William Shakespeare will always be remembered as a pivotal figure in the history of literature, as well as in the history of Western Civilization.
He has provided us with such depth and insight into the existential horror of life, the tragedy of love and passion, and the fundamental questions regarding morality and ethics―all of which are embedded and intertwined with our perception of these subjects today, more than 400 years after the author lived. His name is usually associated with meaningful tragedies, complex characters such as Hamlet, Cordelia, King Lear, and Shylock, and heartbreaking love stories such as Romeo and Juliet. But could the Immortal Bard crack a joke now and then?
Well, judging by his comedic opus, which includes the timeless classics such as A Midsummer Night’s Dream and Twelfth Night, our favorite author of the Elizabethan era was sure able to make people laugh.
But Shakespeare’s extraordinary writing craftsmanship and subtle wordplay provide us with more than just a testimony of his humor and wit.
As much as he loved to produce plays that brought the audience from laughter to tears in a matter of minutes, the English master of drama was very pedantic when it came to titles, using the rhetorical effects of similar-sounding words and terms with multiple meanings to plant subversive allusions.
It was in this figurative field of battle that he could practice his beloved ability to maketh a pun. And when it comes to puns, one title stands out among other, for it offers an entire myriad of meanings, all of which perfectly illustrate both its plot and its characters: Much Ado About Nothing.
What strikes one as a generic title intended for a light-hearted piece unravels as a witty, clever, and provocative sentence, with its true meaning largely forgotten in the labyrinth of a language which has evolved so much since the 1600s.
But if we trace the implications of this title back to Shakespeare’s contemporaries, we would realize that the word “nothing” back then was pronounced similarly to the word “noting.”
Now, since Much Ado About Nothing is a comedy of errors, implying that much of the plot is based on a misunderstanding, false claims, and gossip, the “noting” part refers to meanings such as taking notes and badly interpreting them, falsely concluding a situation and even spying or eavesdropping.
With this part cleared up, the first layer of potential interpretations of the title, we proceed further into the world of 16th-century English slang.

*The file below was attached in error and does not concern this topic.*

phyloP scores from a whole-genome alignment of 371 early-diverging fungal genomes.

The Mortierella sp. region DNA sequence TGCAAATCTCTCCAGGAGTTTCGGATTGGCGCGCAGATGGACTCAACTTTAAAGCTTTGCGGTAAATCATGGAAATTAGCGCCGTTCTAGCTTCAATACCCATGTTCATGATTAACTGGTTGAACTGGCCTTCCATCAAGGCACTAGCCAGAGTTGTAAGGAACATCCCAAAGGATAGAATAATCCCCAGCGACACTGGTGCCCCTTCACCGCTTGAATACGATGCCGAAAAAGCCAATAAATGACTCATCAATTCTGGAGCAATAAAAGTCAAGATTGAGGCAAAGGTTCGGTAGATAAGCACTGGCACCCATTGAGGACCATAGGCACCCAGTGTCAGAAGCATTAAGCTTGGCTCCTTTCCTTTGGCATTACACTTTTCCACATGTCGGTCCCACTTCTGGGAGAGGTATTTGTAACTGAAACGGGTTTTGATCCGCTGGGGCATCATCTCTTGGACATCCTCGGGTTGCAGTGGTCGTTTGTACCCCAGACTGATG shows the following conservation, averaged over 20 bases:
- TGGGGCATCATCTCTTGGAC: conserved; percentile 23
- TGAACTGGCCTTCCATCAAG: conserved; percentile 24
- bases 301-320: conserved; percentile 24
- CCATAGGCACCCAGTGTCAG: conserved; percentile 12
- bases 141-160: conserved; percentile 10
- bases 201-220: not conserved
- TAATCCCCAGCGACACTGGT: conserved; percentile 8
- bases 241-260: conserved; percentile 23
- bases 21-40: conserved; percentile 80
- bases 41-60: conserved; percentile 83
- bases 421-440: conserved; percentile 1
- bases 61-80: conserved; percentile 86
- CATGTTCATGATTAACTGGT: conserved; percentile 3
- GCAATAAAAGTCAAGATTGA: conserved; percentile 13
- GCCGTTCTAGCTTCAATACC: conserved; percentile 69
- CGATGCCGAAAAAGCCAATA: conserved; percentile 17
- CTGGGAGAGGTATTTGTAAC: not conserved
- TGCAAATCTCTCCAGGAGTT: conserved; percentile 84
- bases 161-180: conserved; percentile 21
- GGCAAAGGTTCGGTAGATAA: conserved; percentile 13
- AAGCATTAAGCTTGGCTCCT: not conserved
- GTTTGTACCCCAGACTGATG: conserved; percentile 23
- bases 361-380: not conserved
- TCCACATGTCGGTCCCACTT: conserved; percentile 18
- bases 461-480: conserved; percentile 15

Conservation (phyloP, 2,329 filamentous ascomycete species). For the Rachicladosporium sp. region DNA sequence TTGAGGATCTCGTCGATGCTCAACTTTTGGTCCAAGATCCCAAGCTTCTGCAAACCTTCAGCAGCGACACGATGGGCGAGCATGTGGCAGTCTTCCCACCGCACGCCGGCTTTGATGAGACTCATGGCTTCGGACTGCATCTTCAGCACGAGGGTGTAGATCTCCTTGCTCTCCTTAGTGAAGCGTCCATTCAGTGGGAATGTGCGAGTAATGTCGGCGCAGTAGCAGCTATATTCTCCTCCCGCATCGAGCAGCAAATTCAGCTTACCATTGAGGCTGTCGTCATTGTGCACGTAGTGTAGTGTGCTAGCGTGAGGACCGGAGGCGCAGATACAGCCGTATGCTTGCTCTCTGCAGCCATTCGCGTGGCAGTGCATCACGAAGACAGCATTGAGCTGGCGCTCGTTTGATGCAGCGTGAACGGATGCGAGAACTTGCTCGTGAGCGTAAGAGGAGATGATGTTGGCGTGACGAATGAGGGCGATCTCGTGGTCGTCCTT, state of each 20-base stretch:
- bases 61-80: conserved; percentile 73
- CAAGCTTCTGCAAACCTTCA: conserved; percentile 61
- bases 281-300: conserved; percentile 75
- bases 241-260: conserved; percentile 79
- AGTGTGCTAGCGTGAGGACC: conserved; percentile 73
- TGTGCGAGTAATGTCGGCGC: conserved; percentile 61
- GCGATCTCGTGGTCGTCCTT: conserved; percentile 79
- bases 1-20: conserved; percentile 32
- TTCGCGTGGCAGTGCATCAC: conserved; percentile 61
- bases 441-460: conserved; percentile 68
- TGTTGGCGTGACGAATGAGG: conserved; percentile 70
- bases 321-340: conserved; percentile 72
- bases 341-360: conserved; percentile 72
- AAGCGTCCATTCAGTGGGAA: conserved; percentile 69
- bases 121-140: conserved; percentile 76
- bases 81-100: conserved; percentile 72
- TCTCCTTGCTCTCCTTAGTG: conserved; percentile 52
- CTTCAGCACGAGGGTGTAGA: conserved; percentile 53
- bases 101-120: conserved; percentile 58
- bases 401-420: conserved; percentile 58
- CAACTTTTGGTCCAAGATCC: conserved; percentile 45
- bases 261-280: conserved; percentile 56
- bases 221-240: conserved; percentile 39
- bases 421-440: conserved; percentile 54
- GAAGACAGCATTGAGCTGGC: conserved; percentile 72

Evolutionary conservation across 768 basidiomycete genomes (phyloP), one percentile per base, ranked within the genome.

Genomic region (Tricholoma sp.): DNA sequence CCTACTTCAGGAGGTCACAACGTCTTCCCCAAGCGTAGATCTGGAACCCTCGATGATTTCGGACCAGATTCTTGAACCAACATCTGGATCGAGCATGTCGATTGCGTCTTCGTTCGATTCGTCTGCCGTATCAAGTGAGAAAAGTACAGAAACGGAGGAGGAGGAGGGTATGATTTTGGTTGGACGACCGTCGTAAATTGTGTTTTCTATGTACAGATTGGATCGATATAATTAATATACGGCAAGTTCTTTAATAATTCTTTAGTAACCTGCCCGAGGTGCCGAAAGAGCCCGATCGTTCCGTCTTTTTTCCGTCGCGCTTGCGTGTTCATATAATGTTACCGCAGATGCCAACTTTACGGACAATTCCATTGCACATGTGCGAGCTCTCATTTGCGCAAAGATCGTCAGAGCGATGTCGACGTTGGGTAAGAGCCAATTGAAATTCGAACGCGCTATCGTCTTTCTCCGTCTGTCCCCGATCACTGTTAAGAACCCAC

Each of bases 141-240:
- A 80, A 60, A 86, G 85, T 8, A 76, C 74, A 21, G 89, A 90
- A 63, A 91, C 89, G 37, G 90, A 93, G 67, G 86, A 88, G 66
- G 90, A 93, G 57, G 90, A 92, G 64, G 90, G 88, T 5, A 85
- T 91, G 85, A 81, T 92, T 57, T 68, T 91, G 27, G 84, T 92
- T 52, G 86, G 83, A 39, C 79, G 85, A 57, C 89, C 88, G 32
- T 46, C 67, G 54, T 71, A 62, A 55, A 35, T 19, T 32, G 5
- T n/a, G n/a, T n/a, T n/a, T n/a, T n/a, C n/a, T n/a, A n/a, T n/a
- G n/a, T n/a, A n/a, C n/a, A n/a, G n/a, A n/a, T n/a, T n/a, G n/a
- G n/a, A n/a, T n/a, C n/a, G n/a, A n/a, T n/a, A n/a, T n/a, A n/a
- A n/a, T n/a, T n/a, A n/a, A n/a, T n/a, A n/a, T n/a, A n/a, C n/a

For a common person living in Queen Elizabeth’s or King James’ England, “something” and “nothing” had a rather specific meaning, one not used in a well-mannered conversation between the ladies and gentlemen of the time.
The word “something” referred to a penis, while the word “nothing” was a substitute for vagina. Setting the tone to flirtatious and frivolous, Shakespeare managed to invoke the deeply erotic side of this story set in Messina, Sicily, which was then part of the expanding Kingdom of Aragon.
Since Much Ado About Nothing revolves around male characters―Benedick and Claudio―and their female counterparts―Beatrice and Hero―going through a series of unnecessary mishaps only to end up together joined in marriage, the title completely encompasses the plot which thrives on gender roles of the late Renaissance period.
Conventions take hold of the male characters, who see themselves as morally superior, while clichés of women being prone to adultery are strongly ridiculed, as all such slurs prove to be false.
This interesting take on reversing gender stereotypes becomes even more clear in a poem recited by one of the characters, titled “Sigh no more, ladies, sigh no more.”
With its opening verses, the song proclaims men as being the ones prone to adultery and deceitfulness, rather than women:
“Sigh no more, ladies, sigh no more.
Men were deceivers ever,
One foot in sea, and one on shore,
To one thing constant never.”
Even though one might think that this play sparked outrage during the time it was initially staged, Much Ado About Nothing was exceptionally well accepted by the audiences.
The surprising popularity of this theater piece confirmed that a complex society, well-aware of its rules and norms, is also aware of the occasional need to subvert them, in order for them to remain in power.
Not that Shakespeare minded―after all, such space gave him the opportunity to mock, ridicule, and question authorities and social conventions throughout his career, appearing as a court jester allowed to say whatever he wants, for his words lack the power to change anything.
Despite such appearance, his words did change a lot.
But let us now address the elephant in the room. Was the spelling of the name “Benedick,” instead of “Benedict,” also part of Shakespeare’s wordplay repertoire, or was there no pun intended? Hmmmmm.
Nikola Budanovic is a freelance journalist who has worked for various media outlets such as Vice, War History Online, The Vintage News, and Taste of Cinema. His areas of interest include history, particularly military history, literature and film.